Many commentators only notice the Council when diplomacy breaks down and one or more permanent members resort to a veto.
Many commentators only notice the Council when diplomacy breaks down and one or more permanent members resort to a veto. By this metric, 2019 has not been especially dramatic so far. China and Russia jointly vetoed two Western-backed resolutions – one in February calling for new elections in Venezuela and another in September demanding a ceasefire in north-western Syria – which is roughly in line with the numbers from recent years. But it is a mistake to focus on vetoes as the sole, or even the most telling, indicator of Council dysfunction.
Analysing the UN at close quarters, three subtle but troubling trends are noticeable since April. The first is a gradual but significant souring of relations between China and the Council’s Western members. The second is the deepening of divisions between the U.S. and its European allies about the forum’s role in responding to trouble spots such as Syria and the Democratic People’s Republic of Korea (DPRK). The third is the growth of disputes over how the Council deals with crises in Africa – which have created divisions both between African and non-African diplomats and also among African officials themselves – which Crisis Group covered in a report in June. As senior diplomats gather for this week’s workshop, it is worth assessing these three trends.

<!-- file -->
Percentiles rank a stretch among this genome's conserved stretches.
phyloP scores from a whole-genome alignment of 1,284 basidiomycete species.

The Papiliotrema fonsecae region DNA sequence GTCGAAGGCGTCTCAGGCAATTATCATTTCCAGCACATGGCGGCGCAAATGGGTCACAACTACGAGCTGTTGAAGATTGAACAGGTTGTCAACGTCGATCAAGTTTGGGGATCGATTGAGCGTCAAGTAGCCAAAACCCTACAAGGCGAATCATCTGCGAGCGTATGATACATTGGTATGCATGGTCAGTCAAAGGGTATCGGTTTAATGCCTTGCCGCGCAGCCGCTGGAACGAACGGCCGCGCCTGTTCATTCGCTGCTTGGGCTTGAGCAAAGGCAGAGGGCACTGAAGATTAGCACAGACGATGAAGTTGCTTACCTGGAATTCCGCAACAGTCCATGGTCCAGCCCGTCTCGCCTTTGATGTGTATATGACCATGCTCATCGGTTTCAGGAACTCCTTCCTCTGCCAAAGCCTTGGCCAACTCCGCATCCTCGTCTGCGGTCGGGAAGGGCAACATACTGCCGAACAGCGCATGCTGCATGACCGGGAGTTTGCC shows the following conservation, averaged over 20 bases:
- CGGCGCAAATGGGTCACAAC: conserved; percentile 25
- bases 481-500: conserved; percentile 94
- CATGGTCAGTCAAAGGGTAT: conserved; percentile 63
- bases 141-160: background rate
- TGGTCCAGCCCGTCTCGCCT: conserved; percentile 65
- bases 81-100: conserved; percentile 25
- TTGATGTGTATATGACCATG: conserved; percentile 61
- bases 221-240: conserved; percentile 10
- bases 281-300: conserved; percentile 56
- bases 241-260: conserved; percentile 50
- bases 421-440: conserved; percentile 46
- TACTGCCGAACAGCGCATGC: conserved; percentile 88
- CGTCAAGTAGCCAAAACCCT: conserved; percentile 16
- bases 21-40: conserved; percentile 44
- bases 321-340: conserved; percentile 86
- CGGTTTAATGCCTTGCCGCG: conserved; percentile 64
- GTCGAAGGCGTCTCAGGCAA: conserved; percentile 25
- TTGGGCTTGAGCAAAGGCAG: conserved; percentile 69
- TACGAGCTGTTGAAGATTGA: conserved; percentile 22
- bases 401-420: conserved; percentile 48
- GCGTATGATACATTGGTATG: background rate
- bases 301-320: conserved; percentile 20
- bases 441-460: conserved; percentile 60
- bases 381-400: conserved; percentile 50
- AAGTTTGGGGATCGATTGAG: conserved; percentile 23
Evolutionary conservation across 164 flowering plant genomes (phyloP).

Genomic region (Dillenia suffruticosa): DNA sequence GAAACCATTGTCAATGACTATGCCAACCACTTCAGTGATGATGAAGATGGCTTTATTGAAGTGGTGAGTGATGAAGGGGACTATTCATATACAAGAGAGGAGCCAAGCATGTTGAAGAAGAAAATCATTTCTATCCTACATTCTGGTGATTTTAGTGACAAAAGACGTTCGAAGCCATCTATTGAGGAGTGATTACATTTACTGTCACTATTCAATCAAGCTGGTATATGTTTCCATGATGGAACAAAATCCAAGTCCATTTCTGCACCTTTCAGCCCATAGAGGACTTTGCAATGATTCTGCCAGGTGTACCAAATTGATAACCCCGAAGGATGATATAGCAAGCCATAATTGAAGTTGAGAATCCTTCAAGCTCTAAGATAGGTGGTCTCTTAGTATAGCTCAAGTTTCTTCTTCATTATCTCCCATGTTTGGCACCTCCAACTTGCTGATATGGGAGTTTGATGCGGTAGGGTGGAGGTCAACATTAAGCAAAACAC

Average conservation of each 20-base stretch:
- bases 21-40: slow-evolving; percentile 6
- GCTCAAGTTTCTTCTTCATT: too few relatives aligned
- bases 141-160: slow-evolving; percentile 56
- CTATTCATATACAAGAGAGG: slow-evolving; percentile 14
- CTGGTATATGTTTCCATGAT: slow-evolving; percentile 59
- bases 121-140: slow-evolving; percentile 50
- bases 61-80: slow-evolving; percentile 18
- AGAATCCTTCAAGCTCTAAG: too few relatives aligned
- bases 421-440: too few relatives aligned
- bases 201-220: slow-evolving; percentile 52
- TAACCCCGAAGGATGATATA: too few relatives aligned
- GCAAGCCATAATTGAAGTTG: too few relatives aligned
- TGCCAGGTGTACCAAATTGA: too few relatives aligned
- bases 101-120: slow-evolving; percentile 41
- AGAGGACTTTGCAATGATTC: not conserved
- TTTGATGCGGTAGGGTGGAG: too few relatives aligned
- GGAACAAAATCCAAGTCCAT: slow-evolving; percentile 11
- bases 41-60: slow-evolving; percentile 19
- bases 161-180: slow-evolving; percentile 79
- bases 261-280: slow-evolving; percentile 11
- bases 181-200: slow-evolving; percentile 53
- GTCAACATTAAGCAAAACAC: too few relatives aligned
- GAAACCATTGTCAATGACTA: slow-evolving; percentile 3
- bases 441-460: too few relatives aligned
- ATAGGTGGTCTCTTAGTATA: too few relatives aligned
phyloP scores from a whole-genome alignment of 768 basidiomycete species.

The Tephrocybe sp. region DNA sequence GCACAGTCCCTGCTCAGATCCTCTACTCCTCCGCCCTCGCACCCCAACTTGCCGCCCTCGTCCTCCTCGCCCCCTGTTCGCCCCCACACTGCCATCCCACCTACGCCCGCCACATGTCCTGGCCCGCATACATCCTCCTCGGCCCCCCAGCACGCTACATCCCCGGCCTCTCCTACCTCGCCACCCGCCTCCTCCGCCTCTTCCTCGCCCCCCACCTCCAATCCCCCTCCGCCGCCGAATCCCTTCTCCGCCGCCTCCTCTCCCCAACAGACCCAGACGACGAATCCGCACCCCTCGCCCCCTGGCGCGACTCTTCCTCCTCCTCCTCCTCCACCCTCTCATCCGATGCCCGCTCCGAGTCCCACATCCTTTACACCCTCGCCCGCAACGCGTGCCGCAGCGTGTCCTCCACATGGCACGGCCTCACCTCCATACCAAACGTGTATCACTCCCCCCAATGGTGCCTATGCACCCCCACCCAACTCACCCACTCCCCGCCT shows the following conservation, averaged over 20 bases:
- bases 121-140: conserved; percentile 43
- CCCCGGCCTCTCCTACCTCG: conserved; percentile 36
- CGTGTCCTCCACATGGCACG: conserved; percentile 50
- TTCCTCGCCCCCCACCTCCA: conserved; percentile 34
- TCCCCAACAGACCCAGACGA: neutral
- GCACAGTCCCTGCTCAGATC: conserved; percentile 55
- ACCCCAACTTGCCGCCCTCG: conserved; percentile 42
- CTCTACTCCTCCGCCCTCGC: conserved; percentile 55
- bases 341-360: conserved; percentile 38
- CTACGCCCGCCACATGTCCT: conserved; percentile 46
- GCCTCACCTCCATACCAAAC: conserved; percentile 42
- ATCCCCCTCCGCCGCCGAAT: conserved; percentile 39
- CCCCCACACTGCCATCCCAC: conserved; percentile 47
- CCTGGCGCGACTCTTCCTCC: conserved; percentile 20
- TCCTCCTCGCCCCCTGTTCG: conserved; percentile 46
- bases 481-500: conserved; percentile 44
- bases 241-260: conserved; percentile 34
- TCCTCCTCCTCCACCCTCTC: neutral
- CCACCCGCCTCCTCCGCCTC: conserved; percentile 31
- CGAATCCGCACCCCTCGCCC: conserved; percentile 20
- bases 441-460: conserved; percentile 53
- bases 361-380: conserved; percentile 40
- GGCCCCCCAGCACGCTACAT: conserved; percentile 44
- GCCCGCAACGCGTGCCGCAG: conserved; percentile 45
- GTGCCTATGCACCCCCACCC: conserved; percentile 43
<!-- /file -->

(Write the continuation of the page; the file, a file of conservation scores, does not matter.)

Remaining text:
Worsening Western Tensions with China
The potentially most significant of these shifts concerns the West’s relationship with China. While Beijing has been gaining influence across the UN system in recent years, causing concern in U.S. policy circles, China has usually been more cautious in the Security Council than in other multilateral forums. Western members have generally reciprocated by steering clear of friction with the Chinese in all but a handful of matters. Even on a divisive Asian issue such as the Rohingya crisis in Myanmar, the Europeans and U.S. have refrained from forcing China into vetoing resolutions attacking the government in Naypyidaw, in contrast to their recurrent public fights with Russia over Syria. In our April briefing we characterised Western diplomats’ attitude toward China in the Council as “mutual accommodation”.